Make way, the natto nut is here! The first time I tried natto was way back in early 2000s on my first trip to Japan. It was not memorable because we were rushing to leave the hotel and I didn’t really get to enjoy the Japanese breakfast in front of me. Not this time around. I made sure I thoroughly savor my natto for breakfast. It was love at second bite! An acquired taste, not a lot of people would love natto. Made from fermented soy beans that you mix thoroughly with soy sauce and horseradish until you get that slimy consistency (in all its gooey goodness!), after which you pour on top of a bowl of rice, natto has received some bad rap from those who didn’t like it that much. But natto has Vitamin K2 (helps reduce bone loss), Vitamin PQQ (good for the skin) and is said to be beneficial for the heart too (the physical, not the emotional kind, that is), among other benefits. Because I loved natto so much, I now have a stock in my refrigerator, no kidding! By the way, try eating a Japanese traditional breakfast of onsen eggs (or even raw egg for that matter) mixed with rice and natto — it’s fantastic! Again, it’s an acquired taste but I have some weird and wild tastes in food so no problem here. And then you wash it all down with green tea — pure bliss!
4. GREEN TEA
I’ve always been a tea drinker and naturally I will gravitate towards green tea when in Japan. While checking out the observatory at the Tokyo Metropolitan Government Building, I happened to pass by a trade fair exhibit where they were selling green tea! The ladies at the counter were generous enough to have me sample a few types and all were good really! At first they thought I won’t be able to take the bitterness and offered me some sort of sugar candy to help the bitter ‘pill’ go down but I said it was quite fine. The best ones had a subtle sweetness to it and was very smooth, almost velvety, on the palate. Perfect on a foggy, rainy afternoon!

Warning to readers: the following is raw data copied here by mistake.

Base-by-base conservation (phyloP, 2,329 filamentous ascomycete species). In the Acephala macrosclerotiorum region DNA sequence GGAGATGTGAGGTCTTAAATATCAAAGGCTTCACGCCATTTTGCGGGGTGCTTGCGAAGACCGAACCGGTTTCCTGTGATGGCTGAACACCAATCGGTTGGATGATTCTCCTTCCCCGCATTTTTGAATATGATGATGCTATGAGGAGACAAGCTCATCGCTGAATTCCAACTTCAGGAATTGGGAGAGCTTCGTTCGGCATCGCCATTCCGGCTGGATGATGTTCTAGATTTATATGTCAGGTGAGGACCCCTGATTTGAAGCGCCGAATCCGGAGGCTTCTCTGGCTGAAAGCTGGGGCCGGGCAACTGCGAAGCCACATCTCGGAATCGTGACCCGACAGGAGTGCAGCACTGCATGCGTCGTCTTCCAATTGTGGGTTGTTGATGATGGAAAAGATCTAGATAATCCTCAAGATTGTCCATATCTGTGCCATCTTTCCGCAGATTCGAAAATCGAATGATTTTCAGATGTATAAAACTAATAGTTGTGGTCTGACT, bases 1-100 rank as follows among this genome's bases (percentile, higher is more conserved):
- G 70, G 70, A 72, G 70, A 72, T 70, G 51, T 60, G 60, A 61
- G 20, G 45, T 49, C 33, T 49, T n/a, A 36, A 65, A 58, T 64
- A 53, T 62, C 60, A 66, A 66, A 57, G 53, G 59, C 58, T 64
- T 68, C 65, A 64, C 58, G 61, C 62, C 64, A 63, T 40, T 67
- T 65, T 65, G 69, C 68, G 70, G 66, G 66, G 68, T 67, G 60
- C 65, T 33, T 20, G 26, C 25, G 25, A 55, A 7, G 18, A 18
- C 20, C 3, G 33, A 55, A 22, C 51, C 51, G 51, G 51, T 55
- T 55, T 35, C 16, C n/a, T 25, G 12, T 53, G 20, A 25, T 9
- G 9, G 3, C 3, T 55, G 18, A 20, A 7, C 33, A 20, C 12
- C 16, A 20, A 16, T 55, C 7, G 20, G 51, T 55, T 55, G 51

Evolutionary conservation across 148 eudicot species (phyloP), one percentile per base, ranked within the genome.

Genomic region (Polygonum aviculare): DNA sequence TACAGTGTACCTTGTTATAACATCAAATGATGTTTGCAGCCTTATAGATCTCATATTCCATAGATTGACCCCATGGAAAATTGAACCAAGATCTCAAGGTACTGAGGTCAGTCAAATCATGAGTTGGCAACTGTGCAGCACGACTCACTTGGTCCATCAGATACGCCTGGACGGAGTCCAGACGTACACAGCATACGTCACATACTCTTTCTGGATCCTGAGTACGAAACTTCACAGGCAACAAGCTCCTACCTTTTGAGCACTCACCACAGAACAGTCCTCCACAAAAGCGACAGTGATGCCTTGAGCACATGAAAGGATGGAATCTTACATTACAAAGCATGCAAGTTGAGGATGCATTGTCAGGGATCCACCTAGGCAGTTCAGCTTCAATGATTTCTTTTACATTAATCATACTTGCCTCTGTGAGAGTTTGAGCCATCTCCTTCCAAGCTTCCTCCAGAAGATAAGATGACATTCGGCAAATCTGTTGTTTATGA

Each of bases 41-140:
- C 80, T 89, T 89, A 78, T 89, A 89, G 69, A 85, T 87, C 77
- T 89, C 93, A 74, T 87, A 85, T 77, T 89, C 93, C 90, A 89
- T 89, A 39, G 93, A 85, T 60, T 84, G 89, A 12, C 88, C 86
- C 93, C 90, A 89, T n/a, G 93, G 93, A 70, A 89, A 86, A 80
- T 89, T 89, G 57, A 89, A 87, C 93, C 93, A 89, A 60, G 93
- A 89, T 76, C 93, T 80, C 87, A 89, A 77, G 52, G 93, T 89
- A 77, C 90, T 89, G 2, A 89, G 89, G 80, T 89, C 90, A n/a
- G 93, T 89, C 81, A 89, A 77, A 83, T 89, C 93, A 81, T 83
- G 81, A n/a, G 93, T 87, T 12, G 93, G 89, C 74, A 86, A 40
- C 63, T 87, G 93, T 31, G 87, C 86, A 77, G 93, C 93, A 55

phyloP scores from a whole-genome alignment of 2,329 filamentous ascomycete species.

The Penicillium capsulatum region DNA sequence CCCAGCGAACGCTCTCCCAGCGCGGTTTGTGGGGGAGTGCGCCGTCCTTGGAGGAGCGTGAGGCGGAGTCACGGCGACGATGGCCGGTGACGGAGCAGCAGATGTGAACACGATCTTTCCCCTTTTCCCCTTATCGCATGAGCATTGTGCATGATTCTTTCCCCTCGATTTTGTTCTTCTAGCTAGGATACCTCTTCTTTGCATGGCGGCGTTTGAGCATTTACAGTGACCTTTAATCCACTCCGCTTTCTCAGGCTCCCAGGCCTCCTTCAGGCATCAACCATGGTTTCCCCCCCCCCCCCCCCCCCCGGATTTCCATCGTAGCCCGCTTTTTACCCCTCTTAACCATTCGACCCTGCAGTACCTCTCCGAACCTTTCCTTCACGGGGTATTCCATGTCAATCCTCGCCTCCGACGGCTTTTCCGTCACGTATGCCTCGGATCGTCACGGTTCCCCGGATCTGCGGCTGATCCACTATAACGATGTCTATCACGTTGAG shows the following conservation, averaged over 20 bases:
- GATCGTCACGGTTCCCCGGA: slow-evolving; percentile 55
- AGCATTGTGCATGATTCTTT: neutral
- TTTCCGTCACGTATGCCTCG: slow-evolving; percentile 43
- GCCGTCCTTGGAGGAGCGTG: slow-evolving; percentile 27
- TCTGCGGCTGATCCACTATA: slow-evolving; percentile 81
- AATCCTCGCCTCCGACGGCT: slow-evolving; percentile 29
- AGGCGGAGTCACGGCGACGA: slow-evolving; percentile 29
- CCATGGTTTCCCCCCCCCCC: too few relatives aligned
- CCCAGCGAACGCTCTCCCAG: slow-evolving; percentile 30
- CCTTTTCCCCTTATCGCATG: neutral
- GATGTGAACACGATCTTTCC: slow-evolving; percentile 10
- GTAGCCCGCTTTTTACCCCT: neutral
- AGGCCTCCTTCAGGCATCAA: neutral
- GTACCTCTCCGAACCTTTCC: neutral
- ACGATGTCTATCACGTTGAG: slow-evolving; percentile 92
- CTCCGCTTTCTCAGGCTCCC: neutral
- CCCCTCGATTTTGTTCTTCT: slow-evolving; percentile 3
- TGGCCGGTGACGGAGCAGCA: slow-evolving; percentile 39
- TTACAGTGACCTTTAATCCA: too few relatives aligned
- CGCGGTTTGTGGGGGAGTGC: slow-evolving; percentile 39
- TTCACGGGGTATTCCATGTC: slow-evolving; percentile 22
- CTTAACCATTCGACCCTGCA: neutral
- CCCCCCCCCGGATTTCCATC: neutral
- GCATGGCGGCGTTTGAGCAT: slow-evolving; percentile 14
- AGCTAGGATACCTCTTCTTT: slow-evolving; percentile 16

5. BENTO BOXES
Like the vegetarian thali dishes in India, I also adore bento boxes! During this trip, I had a chance to eat a simple bento lunch under the trees! Our boss even quipped, “We’re like salary men!” Just imagine: an overcast day, wind slightly picking up as it hinted of rain, sitting on a bench under a shady tree. It was a pleasant, almost-picnic like mood!
For the more expensive bento boxes, however, trust the Japanese to present them in a very colorful, oh-so zen way. The one we had during a meeting consisted of 12 tiny boxes that looked so dainty and pretty to eat. It was mainly vegetarian except for some chicken and fish morsels. I don’t know what it is about Japanese food but I am at a loss for words when it came to describing the taste, so I will just let you have a look:
And here are other bento boxes we tried on separate occasions (these two adapted to ‘foreign’ taste as this was served during an international congress):
POSTSCRIPT: As some Thai colleagues wanted to try other cuisines while in Tokyo, we went in search of Indian food, found Gandhi restaurant in Shinjuku, and we weren’t disappointed. The portions were huge and we were happy, especially when we learned that we could have different degrees of spiciness added to the dish. Here’s the vegetarian set I ordered:
In all, that was one very pleasant excursion to Japanese cuisine. In between the busy schedule and the impromptu food trips, I had time to visit parks and my go-to Meiji Shrine each time I visit Tokyo. The supermarkets and food shops are a delight as a wide variety of sashimi, sushi, onigiri and what-have-you are available. I was so tempted to buy fresh vine red and yellow tomatoes to take home but I controlled myself. Next time… and next time, I will really treat myself to a picnic in the park.